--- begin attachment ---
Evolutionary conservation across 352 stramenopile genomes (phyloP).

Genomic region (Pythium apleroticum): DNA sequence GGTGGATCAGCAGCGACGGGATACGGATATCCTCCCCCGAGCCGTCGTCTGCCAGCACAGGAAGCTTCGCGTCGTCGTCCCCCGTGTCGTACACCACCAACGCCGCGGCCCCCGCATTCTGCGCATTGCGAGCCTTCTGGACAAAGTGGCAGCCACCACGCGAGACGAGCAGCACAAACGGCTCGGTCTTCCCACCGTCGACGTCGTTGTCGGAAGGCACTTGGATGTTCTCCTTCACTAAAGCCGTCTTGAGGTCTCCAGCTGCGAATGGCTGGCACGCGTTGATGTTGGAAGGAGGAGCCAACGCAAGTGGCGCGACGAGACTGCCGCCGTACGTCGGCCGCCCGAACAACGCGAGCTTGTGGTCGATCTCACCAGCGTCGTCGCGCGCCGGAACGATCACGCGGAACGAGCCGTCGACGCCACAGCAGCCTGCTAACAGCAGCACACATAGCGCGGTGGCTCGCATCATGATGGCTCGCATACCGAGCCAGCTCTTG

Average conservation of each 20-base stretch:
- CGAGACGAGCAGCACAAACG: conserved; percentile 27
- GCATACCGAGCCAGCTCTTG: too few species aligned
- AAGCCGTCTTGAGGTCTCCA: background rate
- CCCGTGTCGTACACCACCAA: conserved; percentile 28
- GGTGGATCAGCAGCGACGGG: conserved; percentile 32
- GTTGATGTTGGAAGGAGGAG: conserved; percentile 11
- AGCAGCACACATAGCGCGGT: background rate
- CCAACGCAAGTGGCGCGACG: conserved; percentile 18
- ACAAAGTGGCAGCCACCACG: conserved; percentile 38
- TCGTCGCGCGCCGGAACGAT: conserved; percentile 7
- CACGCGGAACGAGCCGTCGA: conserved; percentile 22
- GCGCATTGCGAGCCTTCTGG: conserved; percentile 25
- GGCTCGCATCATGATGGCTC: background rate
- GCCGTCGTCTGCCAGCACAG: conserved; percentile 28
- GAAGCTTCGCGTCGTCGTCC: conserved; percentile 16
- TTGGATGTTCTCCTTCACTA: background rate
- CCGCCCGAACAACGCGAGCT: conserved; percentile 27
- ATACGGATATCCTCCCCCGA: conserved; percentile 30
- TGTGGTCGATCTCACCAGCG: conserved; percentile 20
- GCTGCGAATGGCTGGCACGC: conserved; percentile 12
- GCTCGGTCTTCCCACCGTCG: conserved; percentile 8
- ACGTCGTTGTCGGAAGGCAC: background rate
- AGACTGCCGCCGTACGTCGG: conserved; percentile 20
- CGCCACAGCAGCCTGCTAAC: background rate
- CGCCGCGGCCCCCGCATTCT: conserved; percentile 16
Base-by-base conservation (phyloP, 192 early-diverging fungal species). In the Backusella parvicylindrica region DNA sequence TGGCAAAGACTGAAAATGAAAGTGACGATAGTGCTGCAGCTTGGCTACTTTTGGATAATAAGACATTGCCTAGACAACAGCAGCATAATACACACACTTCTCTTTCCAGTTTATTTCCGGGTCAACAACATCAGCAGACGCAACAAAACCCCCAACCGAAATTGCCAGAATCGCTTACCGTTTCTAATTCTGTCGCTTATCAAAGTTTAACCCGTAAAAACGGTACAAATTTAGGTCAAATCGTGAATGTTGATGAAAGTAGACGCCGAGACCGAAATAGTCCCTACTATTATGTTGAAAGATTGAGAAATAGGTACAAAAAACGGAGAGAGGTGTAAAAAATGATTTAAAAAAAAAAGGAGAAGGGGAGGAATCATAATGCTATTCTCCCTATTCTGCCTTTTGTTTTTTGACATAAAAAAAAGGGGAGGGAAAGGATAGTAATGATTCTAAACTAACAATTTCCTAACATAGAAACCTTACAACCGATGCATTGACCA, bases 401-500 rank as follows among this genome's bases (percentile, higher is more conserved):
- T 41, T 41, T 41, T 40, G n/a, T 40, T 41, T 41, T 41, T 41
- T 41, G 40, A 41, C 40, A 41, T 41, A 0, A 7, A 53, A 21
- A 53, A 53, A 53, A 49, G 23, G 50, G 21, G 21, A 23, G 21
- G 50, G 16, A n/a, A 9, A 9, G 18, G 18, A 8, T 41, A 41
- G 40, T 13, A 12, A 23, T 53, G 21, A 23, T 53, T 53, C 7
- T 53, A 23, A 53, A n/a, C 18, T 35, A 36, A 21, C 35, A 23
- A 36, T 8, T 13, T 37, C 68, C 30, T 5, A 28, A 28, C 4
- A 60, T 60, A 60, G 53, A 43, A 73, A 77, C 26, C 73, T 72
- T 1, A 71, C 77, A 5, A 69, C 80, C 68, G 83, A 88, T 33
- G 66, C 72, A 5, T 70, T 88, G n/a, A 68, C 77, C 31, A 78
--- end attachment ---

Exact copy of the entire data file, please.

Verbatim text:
Evolutionary conservation across 352 stramenopile genomes (phyloP).

Genomic region (Pythium apleroticum): DNA sequence GGTGGATCAGCAGCGACGGGATACGGATATCCTCCCCCGAGCCGTCGTCTGCCAGCACAGGAAGCTTCGCGTCGTCGTCCCCCGTGTCGTACACCACCAACGCCGCGGCCCCCGCATTCTGCGCATTGCGAGCCTTCTGGACAAAGTGGCAGCCACCACGCGAGACGAGCAGCACAAACGGCTCGGTCTTCCCACCGTCGACGTCGTTGTCGGAAGGCACTTGGATGTTCTCCTTCACTAAAGCCGTCTTGAGGTCTCCAGCTGCGAATGGCTGGCACGCGTTGATGTTGGAAGGAGGAGCCAACGCAAGTGGCGCGACGAGACTGCCGCCGTACGTCGGCCGCCCGAACAACGCGAGCTTGTGGTCGATCTCACCAGCGTCGTCGCGCGCCGGAACGATCACGCGGAACGAGCCGTCGACGCCACAGCAGCCTGCTAACAGCAGCACACATAGCGCGGTGGCTCGCATCATGATGGCTCGCATACCGAGCCAGCTCTTG

Average conservation of each 20-base stretch:
- CGAGACGAGCAGCACAAACG: conserved; percentile 27
- GCATACCGAGCCAGCTCTTG: too few species aligned
- AAGCCGTCTTGAGGTCTCCA: background rate
- CCCGTGTCGTACACCACCAA: conserved; percentile 28
- GGTGGATCAGCAGCGACGGG: conserved; percentile 32
- GTTGATGTTGGAAGGAGGAG: conserved; percentile 11
- AGCAGCACACATAGCGCGGT: background rate
- CCAACGCAAGTGGCGCGACG: conserved; percentile 18
- ACAAAGTGGCAGCCACCACG: conserved; percentile 38
- TCGTCGCGCGCCGGAACGAT: conserved; percentile 7
- CACGCGGAACGAGCCGTCGA: conserved; percentile 22
- GCGCATTGCGAGCCTTCTGG: conserved; percentile 25
- GGCTCGCATCATGATGGCTC: background rate
- GCCGTCGTCTGCCAGCACAG: conserved; percentile 28
- GAAGCTTCGCGTCGTCGTCC: conserved; percentile 16
- TTGGATGTTCTCCTTCACTA: background rate
- CCGCCCGAACAACGCGAGCT: conserved; percentile 27
- ATACGGATATCCTCCCCCGA: conserved; percentile 30
- TGTGGTCGATCTCACCAGCG: conserved; percentile 20
- GCTGCGAATGGCTGGCACGC: conserved; percentile 12
- GCTCGGTCTTCCCACCGTCG: conserved; percentile 8
- ACGTCGTTGTCGGAAGGCAC: background rate
- AGACTGCCGCCGTACGTCGG: conserved; percentile 20
- CGCCACAGCAGCCTGCTAAC: background rate
- CGCCGCGGCCCCCGCATTCT: conserved; percentile 16
Base-by-base conservation (phyloP, 192 early-diverging fungal species). In the Backusella parvicylindrica region DNA sequence TGGCAAAGACTGAAAATGAAAGTGACGATAGTGCTGCAGCTTGGCTACTTTTGGATAATAAGACATTGCCTAGACAACAGCAGCATAATACACACACTTCTCTTTCCAGTTTATTTCCGGGTCAACAACATCAGCAGACGCAACAAAACCCCCAACCGAAATTGCCAGAATCGCTTACCGTTTCTAATTCTGTCGCTTATCAAAGTTTAACCCGTAAAAACGGTACAAATTTAGGTCAAATCGTGAATGTTGATGAAAGTAGACGCCGAGACCGAAATAGTCCCTACTATTATGTTGAAAGATTGAGAAATAGGTACAAAAAACGGAGAGAGGTGTAAAAAATGATTTAAAAAAAAAAGGAGAAGGGGAGGAATCATAATGCTATTCTCCCTATTCTGCCTTTTGTTTTTTGACATAAAAAAAAGGGGAGGGAAAGGATAGTAATGATTCTAAACTAACAATTTCCTAACATAGAAACCTTACAACCGATGCATTGACCA, bases 401-500 rank as follows among this genome's bases (percentile, higher is more conserved):
- T 41, T 41, T 41, T 40, G n/a, T 40, T 41, T 41, T 41, T 41
- T 41, G 40, A 41, C 40, A 41, T 41, A 0, A 7, A 53, A 21
- A 53, A 53, A 53, A 49, G 23, G 50, G 21, G 21, A 23, G 21
- G 50, G 16, A n/a, A 9, A 9, G 18, G 18, A 8, T 41, A 41
- G 40, T 13, A 12, A 23, T 53, G 21, A 23, T 53, T 53, C 7
- T 53, A 23, A 53, A n/a, C 18, T 35, A 36, A 21, C 35, A 23
- A 36, T 8, T 13, T 37, C 68, C 30, T 5, A 28, A 28, C 4
- A 60, T 60, A 60, G 53, A 43, A 73, A 77, C 26, C 73, T 72
- T 1, A 71, C 77, A 5, A 69, C 80, C 68, G 83, A 88, T 33
- G 66, C 72, A 5, T 70, T 88, G n/a, A 68, C 77, C 31, A 78